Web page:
This is right up my alley, and I see no conflict of interest with my work on the blog, which from the start has been about initiating and participating in a conversation with the theatre and theatre practitioners. After Michael Kantor directed my play Lenz for the 1996 Melbourne Arts Festival, when he and I had a very serious artistic disagreement, he can be in no doubt that I don't pull my punches in my responses; and I think the creation of the Artistic Counsel, and its brief, is an excellent sign of a desire for open and honest dialogue. This can only be good; though I reckon the jury will be out on the impact and success of the changes at the Malthouse for at least a year.
Wednesday, April 06, 2005
Felix Listens to the World, devised and performed by Joseph O'Farrell, Miles O'Neil and Glen Walton. Suitcase Royale @ Gertrudes, Fitzroy.
Gentle reader, sometimes to be a critic - even a self-appointed creature such as I - is a question of commitment. Commitment and resolve. Commitment, resolve and guts of even a Quixotian nature. So it was recently, when one evening I sallied forth, via the peripatetic Melbourne public transport system, to see Felix Listens to the World.
Picture, if you will, the said critic (me), miserable with the depradations of a particularly vicious virus, venturing forth from her cosy fireside into the snow and sleet - oh, all right, into the somewhat brisk breezes of Fitzroy. Glamorously garbed in hat, scarf, gloves, coat and thick woollen underwear, the red-nosed one shivers her way across town, pathetically clutching cough lollies and her copy of the London Review of Books, her major defence against unreliable timetables.
And for what? An inextinguishable curiosity? A heroic desire to bring the word back from the Olympian heights of art? Sheer idiocy? All of the above? For as theatre goers know, theatre is a perilous enterprise...all this effort could have left me sulking soggily for an hour in a dark room, wishing I was home filing my nails.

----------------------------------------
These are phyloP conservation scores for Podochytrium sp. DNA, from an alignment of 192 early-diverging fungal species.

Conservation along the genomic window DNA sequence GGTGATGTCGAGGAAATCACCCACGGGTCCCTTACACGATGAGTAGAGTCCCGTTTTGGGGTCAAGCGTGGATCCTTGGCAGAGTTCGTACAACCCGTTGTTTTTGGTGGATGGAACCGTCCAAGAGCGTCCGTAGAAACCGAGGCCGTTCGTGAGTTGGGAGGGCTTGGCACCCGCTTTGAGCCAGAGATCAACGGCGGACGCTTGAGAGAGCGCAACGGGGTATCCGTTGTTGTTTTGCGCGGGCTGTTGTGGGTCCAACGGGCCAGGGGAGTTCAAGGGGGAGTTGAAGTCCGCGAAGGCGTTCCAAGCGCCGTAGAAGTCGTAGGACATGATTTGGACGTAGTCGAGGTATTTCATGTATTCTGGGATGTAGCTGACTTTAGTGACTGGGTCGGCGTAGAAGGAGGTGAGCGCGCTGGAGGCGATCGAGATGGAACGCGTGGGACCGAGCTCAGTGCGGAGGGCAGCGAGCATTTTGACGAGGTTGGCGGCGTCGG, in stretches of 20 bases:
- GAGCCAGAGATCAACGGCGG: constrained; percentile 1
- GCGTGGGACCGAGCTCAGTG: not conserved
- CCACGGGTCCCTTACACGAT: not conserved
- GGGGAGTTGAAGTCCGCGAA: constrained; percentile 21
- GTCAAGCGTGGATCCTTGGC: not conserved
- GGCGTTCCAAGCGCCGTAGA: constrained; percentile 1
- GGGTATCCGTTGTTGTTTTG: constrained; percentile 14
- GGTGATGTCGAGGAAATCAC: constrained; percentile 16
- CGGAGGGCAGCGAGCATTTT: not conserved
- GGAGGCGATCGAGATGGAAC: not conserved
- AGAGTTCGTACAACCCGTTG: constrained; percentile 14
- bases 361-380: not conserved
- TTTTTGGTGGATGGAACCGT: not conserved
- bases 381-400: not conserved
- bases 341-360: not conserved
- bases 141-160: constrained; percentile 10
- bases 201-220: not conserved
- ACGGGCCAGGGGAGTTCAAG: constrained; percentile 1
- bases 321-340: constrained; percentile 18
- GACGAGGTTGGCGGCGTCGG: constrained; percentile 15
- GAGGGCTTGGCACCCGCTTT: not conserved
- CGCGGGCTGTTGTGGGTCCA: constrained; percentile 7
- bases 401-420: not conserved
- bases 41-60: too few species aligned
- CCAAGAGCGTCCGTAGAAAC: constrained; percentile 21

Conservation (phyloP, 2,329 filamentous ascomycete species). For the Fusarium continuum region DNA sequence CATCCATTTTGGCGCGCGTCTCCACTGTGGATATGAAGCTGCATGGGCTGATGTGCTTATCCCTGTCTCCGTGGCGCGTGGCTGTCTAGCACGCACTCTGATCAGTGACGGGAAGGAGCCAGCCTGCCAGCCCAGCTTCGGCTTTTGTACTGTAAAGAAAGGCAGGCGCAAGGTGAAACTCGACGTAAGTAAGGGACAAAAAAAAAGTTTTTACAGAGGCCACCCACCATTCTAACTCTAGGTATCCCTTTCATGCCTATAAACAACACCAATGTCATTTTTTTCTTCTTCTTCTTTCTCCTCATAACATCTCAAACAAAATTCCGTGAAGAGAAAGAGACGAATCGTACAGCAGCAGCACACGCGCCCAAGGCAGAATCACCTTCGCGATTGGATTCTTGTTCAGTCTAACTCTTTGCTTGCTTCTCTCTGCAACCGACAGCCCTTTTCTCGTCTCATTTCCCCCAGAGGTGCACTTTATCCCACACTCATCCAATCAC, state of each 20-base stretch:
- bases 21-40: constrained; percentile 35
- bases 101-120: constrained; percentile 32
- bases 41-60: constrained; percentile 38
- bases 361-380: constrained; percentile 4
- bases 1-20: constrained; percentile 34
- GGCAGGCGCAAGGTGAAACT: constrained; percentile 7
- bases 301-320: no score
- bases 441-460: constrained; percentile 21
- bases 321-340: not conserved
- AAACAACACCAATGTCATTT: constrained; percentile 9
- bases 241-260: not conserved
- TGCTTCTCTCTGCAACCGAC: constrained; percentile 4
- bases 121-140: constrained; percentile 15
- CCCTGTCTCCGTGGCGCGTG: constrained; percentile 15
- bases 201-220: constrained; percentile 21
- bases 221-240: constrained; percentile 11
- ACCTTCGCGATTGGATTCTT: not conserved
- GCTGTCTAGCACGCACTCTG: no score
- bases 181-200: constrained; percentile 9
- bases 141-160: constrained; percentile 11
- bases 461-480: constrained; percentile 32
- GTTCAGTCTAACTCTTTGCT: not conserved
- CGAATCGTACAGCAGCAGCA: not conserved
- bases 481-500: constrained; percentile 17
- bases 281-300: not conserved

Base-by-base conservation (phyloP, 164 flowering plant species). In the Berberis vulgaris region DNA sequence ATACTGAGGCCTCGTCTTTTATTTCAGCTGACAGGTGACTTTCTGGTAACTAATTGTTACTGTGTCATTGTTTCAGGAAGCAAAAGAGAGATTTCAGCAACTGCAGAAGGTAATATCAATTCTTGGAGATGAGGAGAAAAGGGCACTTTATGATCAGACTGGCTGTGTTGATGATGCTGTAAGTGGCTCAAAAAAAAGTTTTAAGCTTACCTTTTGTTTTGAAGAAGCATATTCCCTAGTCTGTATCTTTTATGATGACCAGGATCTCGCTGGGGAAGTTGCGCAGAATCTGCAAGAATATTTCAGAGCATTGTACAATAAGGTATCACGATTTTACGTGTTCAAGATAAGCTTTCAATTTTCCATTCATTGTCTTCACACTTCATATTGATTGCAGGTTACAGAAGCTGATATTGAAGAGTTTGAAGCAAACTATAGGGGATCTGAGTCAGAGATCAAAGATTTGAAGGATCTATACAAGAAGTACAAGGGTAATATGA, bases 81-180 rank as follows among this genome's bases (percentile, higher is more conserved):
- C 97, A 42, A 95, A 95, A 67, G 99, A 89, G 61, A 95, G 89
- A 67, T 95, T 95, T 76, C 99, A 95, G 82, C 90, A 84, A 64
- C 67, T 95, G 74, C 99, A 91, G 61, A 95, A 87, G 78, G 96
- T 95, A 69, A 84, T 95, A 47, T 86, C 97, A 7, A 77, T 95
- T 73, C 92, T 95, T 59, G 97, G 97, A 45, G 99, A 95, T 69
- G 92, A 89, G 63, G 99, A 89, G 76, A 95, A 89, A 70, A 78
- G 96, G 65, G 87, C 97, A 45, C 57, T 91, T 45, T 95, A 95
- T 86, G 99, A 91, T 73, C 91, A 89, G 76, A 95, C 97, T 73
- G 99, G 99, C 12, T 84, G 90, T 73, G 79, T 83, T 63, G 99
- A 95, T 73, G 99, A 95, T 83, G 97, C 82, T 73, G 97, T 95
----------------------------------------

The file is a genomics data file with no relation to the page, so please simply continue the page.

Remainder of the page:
But this, reader, was not one of those occasions. (Yes, I'm getting to the theatre now). I was to be translated out of my quotidian existence, by an enchantment particular to theatre; and since that existence was at the time fairly pitiable, this seemed to me an unalloyedly good thing. The sign that greeted the audience on their way to the assortment of cushions and couches that was the auditorium said: "Please turn off all links to the real world". I, for one, was only too happy to oblige.
Felix Listens to the World is the first work made by Suitcase Royale, a new company of three young performers, Joseph O'Farrell, Miles O'Neil and Glen Walton. They describe what they do as "junkyard theatre". The discarded objects of the not-so-distant past litter their stage: manual typewriters (remember them?), gramophones, lamps, fishing rods, battered suitcases, film projectors.
These objects are refugees from the 20th century, drenched with a nostalgia as gentle as the yellow lamplight that illuminates them, and they form the materials for the performance. The fear of giving an erroneous impression makes me hesitate to say that this show is child-like: it has a naivety that properly lives in the heart of all theatre, the "let's pretend" factor, but it rigorously avoids any sense of the saccharine. And this work draws on some sophisticated influences: in particular, European puppetry and physical theatre.
The story is as simple as possible: they enact a fable about the lovelorn Felix searching for his wife Rose, who has for unknown reasons sailed away in a teacup. Felix is played interchangably by the three performers, who are each dressed identically.
A large part of the delight of this show is in its ingenuity: Suitcase Royale employs performer-operated lighting, puppetry techniques, sound and clever inventions to continually surprise you with a shift in perspective. These techniques, like the comedy, depend on sharp timing and placement for effect, and the performers unobtrusively get it right. I especially loved all the changes in scale: a suitcase might open and reveal a tiny city, or a lamp suddenly transform into the moon.
It is enchanting in the best sense. The performance is suffused by an amiable comedy that strikes me as peculiarly European: the same kind of pleasure in the absurd that infuses films like The Triplets of Belleville or puppetry shows I've seen in Paris. Behind its charm is a tremulous sense of the mystery, unpredictability and absurdity of love. But there's a roughness in it I liked too, that stems from the insistence on using found objects, on noticing the humble and discarded aspects of our world.
This show won, deservedly, the 2004 Malthouse 3D Festival, and Best Performance in the 2004 Fringe Festival. Now Suitcase Royale are taking it to tour Canada. If it gets another showing in Melbourne, mark it in your diary. And watch these boys: it's hardly rocket science to predict that we'll hear more of them.
Picture: Joseph O'Farrell, Miles O'Neil and Glen Walton in Felix Listens to the World